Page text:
Hissing of A. cerana japonica is not only a direct aposematic response but also a frequent behavior during daytime
Hissing behavior of honey bees is simultaneous wing movement of multiple honey bees, and loud sounds or vibrations are produced from their movements. In previous the study, hissing sound of honey bees has historically been considered as an aposematic signal. This is because hissing is generally observed when disturbance occur, such as mechanical disturbance or visually disturbing stimuli like hornets approaching the colony. Few studies, however, have investigated situations in which honey bees hiss. In this study, 24-h sound recording and video monitoring were conducted to investigate when the Japanese honey bees (Apis cerana japonica) hissed and checked the external environment of the colony when they hissed. As a result, we found that A. cerana japonica hissed not only when hornets approached but also when there was no obvious threatening stimulus outside the colony. In addition, clear diurnal patterns of hissing were observed. It is still not clear whether hissing in A. cerana japonica is more than aposematic signal or not, but our findings of unique occurrence patterns of their hissing raise question about the potential function of hissing behavior in A. cerana japonica.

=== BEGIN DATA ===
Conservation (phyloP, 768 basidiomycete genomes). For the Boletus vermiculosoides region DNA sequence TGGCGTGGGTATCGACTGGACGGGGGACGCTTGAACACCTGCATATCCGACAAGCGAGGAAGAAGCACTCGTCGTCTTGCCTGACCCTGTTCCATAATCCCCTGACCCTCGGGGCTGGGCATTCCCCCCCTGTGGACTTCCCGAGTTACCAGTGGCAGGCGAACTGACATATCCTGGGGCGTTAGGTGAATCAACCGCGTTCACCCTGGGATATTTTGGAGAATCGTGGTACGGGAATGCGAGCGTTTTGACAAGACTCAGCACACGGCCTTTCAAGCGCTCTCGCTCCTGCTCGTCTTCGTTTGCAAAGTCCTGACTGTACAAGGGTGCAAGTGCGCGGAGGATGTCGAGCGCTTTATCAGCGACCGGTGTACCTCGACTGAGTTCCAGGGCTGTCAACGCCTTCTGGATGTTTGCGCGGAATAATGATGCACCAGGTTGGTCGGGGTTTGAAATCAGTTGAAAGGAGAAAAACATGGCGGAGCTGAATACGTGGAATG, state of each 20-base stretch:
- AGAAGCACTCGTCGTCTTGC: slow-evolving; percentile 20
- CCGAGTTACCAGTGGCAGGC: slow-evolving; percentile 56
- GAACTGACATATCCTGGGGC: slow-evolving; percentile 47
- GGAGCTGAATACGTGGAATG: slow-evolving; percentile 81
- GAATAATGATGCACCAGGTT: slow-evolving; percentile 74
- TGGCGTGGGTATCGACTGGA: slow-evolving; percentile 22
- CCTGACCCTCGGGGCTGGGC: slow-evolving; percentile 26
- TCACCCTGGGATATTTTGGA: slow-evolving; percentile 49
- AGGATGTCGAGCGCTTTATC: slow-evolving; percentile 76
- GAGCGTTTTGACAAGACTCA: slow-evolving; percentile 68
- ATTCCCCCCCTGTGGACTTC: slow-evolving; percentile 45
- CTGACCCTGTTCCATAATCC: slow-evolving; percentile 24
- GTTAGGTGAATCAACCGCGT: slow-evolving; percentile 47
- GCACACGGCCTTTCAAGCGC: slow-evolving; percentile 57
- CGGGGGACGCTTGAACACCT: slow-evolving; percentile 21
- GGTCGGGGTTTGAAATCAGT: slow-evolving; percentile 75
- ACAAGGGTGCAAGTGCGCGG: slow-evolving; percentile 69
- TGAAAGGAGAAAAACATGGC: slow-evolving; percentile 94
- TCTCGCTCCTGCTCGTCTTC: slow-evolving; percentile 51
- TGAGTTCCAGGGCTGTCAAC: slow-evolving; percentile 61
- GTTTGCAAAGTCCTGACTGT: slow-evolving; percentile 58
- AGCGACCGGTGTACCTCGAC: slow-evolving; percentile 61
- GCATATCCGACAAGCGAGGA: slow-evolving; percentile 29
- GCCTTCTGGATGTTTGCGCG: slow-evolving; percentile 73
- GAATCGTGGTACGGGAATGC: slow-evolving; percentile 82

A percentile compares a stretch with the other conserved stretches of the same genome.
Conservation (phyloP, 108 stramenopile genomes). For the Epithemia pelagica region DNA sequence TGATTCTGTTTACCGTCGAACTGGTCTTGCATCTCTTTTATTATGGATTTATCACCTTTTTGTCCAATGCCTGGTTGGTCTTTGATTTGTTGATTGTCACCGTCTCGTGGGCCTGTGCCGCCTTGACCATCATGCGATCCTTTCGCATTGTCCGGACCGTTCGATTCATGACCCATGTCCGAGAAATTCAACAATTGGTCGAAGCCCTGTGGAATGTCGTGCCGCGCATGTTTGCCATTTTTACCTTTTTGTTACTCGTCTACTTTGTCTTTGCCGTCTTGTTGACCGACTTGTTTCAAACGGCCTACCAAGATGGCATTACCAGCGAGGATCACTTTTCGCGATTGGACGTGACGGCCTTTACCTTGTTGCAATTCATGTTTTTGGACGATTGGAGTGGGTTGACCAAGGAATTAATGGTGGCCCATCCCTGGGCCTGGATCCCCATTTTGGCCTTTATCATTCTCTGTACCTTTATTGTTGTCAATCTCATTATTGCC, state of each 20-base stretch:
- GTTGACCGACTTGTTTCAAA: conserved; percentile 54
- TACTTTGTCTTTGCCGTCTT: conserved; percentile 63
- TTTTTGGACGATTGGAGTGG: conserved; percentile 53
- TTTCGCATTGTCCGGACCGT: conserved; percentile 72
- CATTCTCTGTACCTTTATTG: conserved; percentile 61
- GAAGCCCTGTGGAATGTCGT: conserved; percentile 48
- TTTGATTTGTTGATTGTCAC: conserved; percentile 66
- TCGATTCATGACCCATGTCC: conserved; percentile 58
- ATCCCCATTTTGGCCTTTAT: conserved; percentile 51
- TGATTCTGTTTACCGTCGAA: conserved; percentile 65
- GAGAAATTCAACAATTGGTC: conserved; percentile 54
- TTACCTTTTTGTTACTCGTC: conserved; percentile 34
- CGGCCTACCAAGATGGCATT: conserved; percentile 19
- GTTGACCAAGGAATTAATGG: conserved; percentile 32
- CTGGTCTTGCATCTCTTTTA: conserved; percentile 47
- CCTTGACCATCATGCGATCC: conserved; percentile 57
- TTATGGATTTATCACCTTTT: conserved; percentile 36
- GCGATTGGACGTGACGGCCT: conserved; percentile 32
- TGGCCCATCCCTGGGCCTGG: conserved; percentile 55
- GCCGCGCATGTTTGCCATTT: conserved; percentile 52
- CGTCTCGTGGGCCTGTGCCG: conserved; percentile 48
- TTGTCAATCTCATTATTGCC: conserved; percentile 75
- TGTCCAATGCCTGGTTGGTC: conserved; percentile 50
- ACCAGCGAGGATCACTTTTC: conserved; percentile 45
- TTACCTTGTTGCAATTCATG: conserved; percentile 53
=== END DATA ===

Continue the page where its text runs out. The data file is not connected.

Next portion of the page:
KeywordsHoney bees Apis cerana Hissing sound Collective behavior Defensive behavior Shimmering
We thank the Field Science Education and Research Center Kitashirakawa Experimental Station, Kyoto University, for supporting our experiments and taking care of our nest box. We also thank all those who helped with fieldwork and gave us constructive comments.
Compliance with ethical standards
Conflict of interest
The authors declare that they have no conflict of interest.
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